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Adolescents’ experiences of having a friend who self-harms: What does this mean for friendship, the peer group and well-being?

Hall, Sarah (2019) Adolescents’ experiences of having a friend who self-harms: What does this mean for friendship, the peer group and well-being? Doctoral thesis, Staffordshire University.

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Abstract or description

This thesis evaluates and synthesises the current knowledge on the role of friendship in adolescent self-harm and directly explores the experiences of adolescents who have a friend who self-harms.
Chapter one is a literature review, critically appraising what is known about the role of friendship in adolescent self-harm. Friendship was found to be both a supportive factor and a risk factor in relation to self-harm in adolescence. These effects were found to be particularly prominent for females. Limited qualitative research has been conducted in this area and nothing has been carried out in the UK. Therefore it was recommended that further exploratory research in the UK would be of benefit.
Chapter two is an empirical paper designed to explore adolescents’ experiences of what it is like to have a friend who self-harms by cutting and what this means for friendship, the wider peer group and psychological well-being. Eight female adolescents living in England were recruited. They completed semi-structured interviews and Interpretative Phenomenological Analysis was used to analyse the data. Four superordinate themes emerged: drive to understand, I’ll be there at all costs, too hot to handle and identification. The results highlight that friends have an important role in supporting adolescents who self-harm but need greater support in relation to managing this role, the concerns it comes with and the effects on psychological well-being. The implications for schools/colleges and young peoples’ services are discussed.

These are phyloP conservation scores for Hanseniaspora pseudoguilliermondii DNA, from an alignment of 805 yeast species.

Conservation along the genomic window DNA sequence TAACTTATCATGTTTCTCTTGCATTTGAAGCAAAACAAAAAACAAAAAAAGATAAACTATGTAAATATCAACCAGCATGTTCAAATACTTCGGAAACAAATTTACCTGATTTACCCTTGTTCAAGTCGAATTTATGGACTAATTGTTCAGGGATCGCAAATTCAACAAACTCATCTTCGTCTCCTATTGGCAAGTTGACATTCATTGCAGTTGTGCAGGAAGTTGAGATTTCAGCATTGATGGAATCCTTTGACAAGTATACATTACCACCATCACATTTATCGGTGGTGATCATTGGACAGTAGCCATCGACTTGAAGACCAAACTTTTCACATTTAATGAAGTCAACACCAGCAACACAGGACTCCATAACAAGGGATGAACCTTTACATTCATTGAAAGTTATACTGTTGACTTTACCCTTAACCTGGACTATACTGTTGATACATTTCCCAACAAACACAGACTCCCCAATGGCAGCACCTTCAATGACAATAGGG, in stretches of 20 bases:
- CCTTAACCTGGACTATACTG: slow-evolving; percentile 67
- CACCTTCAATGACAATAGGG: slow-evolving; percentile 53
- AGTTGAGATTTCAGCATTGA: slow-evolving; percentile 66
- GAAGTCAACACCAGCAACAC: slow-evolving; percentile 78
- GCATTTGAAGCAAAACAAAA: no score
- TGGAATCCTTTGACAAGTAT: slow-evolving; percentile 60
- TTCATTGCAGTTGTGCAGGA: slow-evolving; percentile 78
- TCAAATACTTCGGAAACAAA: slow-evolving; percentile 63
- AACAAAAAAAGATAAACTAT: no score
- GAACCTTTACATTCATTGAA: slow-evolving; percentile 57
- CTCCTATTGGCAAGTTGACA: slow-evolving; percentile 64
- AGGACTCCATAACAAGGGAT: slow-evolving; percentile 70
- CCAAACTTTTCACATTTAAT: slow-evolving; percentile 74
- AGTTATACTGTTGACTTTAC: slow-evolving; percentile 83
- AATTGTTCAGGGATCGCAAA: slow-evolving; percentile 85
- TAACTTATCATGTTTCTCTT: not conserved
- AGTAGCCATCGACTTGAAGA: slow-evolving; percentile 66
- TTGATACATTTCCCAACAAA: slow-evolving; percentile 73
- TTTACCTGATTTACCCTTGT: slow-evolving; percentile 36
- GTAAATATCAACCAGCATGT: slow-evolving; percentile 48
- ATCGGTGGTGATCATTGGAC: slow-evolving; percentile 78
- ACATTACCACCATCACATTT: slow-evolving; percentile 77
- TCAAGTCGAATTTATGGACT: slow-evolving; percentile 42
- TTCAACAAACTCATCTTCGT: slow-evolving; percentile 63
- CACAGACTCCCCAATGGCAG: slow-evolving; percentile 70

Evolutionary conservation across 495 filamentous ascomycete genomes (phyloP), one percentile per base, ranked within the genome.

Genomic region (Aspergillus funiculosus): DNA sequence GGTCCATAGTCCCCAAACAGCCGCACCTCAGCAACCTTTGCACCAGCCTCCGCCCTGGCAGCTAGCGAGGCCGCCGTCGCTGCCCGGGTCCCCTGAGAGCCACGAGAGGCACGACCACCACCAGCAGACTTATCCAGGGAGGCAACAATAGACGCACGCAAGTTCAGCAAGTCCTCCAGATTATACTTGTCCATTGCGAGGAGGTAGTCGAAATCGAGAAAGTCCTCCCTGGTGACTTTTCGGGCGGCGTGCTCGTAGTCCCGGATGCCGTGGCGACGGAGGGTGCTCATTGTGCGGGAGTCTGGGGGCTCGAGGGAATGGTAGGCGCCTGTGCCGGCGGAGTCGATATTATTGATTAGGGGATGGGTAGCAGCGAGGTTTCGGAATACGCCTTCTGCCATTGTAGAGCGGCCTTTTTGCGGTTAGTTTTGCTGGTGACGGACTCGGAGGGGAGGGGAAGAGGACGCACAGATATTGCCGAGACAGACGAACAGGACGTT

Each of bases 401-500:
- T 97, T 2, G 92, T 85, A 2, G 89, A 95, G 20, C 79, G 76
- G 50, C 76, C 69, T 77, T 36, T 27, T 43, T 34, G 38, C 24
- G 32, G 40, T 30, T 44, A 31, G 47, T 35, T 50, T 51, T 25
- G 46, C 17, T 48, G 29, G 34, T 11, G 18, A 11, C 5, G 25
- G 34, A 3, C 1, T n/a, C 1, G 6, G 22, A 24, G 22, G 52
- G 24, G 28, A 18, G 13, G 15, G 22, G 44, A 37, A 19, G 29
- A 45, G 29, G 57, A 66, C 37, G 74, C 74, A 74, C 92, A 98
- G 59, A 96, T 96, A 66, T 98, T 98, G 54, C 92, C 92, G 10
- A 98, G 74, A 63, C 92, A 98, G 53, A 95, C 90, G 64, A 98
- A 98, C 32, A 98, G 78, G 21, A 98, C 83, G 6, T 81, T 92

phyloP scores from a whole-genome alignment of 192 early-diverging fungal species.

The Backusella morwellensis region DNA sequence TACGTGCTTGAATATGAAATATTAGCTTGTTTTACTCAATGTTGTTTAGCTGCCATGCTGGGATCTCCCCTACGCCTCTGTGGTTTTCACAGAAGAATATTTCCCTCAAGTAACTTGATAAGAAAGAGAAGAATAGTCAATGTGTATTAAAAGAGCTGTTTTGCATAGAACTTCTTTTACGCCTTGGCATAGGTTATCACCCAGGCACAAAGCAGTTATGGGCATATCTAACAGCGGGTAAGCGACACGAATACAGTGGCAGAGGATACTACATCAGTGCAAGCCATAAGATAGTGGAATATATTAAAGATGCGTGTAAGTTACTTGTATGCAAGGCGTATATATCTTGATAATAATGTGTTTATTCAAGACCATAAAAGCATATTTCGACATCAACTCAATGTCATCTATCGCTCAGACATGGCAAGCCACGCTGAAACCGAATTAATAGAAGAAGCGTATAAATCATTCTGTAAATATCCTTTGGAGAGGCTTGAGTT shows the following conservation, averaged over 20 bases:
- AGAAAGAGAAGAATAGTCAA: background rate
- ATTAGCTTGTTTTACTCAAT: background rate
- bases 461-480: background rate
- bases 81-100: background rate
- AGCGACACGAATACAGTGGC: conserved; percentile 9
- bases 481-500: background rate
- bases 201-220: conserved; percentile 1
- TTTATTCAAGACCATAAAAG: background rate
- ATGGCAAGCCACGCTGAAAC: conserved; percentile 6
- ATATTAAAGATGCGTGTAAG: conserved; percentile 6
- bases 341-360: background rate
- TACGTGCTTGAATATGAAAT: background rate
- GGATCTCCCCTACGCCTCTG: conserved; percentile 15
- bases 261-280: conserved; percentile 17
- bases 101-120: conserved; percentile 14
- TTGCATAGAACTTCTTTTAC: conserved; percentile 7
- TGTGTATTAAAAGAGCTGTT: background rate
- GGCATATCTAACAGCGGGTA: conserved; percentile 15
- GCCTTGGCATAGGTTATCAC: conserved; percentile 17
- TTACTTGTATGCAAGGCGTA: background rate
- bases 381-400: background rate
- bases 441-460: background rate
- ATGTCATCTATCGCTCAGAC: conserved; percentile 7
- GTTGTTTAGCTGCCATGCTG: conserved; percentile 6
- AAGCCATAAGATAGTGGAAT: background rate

Chapter three includes two executive summaries of the empirical paper. The first is written for young people and the second, for parents, schools/colleges, mental health and other frontline professionals working in young people’s services. The aims of these are to make the research outcomes more accessible.

Item Type: Thesis (Doctoral)
Faculty: School of Life Sciences and Education > Psychology
Depositing User: Library STORE team
Date Deposited: 27 Oct 2020 15:32
Last Modified: 27 Oct 2020 15:32
URI: http://eprints.staffs.ac.uk/id/eprint/6598

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